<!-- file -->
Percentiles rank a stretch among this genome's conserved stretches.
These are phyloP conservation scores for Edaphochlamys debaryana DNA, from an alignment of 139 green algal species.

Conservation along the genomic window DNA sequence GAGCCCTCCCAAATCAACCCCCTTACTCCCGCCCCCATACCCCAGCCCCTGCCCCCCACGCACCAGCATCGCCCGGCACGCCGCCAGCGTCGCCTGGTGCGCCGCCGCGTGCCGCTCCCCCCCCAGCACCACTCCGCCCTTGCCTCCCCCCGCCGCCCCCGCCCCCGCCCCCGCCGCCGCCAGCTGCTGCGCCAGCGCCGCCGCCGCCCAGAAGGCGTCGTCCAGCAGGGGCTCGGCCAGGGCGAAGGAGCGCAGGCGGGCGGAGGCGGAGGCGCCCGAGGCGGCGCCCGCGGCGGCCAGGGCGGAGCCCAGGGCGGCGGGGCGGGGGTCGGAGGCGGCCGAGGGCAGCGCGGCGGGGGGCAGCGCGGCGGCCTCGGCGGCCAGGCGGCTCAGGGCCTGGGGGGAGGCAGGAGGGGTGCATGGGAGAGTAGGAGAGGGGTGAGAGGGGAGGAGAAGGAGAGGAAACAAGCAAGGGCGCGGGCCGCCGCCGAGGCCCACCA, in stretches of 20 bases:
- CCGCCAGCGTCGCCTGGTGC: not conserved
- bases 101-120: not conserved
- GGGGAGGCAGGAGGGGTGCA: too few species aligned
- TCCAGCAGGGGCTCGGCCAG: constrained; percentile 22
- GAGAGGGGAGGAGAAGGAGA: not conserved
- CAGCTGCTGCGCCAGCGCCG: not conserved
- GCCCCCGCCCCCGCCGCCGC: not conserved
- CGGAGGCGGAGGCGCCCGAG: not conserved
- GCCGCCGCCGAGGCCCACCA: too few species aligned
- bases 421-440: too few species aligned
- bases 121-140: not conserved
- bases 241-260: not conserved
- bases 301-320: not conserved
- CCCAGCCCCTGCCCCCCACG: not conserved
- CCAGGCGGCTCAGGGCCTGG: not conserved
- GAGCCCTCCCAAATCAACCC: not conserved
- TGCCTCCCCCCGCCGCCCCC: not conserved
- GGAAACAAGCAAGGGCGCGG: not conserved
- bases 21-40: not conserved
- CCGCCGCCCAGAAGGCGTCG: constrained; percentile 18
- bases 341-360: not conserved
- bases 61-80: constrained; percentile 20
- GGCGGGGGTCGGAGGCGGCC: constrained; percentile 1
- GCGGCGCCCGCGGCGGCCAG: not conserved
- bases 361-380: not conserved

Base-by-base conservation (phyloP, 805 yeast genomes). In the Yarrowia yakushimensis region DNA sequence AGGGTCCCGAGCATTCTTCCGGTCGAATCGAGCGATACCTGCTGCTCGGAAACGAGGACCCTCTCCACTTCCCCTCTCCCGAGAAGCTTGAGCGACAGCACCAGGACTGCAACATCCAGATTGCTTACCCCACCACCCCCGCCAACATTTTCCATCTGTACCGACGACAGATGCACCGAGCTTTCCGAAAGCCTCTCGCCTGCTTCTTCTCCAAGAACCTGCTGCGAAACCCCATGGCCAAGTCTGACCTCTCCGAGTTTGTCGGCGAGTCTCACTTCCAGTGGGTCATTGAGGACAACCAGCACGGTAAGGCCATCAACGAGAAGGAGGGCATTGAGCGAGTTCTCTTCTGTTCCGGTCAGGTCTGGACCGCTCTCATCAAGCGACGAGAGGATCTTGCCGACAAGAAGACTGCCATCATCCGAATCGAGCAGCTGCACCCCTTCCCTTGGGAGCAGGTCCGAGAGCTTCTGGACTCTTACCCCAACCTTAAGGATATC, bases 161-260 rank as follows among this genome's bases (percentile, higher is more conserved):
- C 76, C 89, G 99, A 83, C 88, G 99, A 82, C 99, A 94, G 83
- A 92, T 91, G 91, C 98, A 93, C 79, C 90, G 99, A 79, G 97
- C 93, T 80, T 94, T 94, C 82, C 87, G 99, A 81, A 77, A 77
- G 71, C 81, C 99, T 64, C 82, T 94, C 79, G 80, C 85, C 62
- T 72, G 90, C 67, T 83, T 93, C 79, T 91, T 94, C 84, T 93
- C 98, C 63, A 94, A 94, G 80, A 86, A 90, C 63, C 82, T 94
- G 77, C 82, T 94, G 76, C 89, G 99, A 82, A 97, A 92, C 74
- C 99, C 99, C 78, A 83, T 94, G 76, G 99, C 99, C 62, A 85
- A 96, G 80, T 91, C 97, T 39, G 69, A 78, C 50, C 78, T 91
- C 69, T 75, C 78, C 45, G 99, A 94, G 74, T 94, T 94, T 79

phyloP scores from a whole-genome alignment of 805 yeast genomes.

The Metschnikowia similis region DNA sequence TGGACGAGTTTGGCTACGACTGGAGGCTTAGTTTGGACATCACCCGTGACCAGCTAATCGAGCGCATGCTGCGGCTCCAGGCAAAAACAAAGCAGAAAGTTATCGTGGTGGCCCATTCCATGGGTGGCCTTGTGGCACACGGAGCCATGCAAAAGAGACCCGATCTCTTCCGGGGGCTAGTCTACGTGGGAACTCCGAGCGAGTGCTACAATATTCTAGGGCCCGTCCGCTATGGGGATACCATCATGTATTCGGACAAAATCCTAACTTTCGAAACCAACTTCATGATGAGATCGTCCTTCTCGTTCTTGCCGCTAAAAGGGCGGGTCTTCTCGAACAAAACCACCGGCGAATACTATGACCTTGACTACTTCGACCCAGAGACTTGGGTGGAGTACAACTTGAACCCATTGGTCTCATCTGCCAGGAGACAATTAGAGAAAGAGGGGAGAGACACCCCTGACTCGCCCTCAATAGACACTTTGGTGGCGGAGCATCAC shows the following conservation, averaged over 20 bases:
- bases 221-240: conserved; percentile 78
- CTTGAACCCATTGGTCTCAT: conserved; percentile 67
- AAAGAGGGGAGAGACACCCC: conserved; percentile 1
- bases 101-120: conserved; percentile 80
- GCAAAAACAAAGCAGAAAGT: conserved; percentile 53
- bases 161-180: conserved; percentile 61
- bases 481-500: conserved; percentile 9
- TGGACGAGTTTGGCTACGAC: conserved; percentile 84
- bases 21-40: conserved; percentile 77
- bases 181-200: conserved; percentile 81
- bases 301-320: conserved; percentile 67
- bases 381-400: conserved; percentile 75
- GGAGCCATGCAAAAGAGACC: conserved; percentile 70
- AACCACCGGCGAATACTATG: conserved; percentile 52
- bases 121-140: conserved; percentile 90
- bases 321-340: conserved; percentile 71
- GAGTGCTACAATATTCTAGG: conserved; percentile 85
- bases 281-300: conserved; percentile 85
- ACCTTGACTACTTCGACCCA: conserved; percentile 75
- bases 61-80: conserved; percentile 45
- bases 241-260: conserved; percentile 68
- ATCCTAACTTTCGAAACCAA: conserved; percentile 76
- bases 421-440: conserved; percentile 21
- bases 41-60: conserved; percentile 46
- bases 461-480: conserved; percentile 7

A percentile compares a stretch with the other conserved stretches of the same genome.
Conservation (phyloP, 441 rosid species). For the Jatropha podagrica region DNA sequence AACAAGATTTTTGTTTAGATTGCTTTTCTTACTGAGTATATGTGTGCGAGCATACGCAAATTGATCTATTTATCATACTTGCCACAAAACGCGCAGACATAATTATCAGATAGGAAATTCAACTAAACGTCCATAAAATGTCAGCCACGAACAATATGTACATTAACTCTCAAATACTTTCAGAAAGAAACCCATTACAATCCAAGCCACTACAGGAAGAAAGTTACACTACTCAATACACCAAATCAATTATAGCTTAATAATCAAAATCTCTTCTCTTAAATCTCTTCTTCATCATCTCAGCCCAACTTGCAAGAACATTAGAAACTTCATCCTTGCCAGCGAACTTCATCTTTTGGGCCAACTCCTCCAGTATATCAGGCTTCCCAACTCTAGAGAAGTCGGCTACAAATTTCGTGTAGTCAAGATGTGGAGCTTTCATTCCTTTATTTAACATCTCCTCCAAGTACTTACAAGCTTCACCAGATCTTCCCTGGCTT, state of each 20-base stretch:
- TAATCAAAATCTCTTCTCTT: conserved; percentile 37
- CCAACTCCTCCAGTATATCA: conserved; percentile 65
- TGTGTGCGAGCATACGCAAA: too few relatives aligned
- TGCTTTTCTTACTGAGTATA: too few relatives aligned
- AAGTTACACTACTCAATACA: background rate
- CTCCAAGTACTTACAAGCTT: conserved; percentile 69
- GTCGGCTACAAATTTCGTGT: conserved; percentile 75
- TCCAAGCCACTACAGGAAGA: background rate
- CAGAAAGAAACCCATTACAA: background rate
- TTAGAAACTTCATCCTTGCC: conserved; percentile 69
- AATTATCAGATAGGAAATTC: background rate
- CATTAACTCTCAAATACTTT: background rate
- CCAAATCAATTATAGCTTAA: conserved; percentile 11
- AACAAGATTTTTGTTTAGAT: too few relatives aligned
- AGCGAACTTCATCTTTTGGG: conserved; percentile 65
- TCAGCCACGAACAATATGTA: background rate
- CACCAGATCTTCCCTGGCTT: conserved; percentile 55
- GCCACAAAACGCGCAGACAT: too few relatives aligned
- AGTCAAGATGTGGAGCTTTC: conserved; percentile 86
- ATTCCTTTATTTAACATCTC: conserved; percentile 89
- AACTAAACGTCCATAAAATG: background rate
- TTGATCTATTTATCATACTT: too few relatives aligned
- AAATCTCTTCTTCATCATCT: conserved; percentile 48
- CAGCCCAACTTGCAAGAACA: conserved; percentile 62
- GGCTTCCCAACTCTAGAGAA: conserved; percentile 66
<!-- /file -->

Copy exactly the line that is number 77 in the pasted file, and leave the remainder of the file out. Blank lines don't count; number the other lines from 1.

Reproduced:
- CAGAAAGAAACCCATTACAA: background rate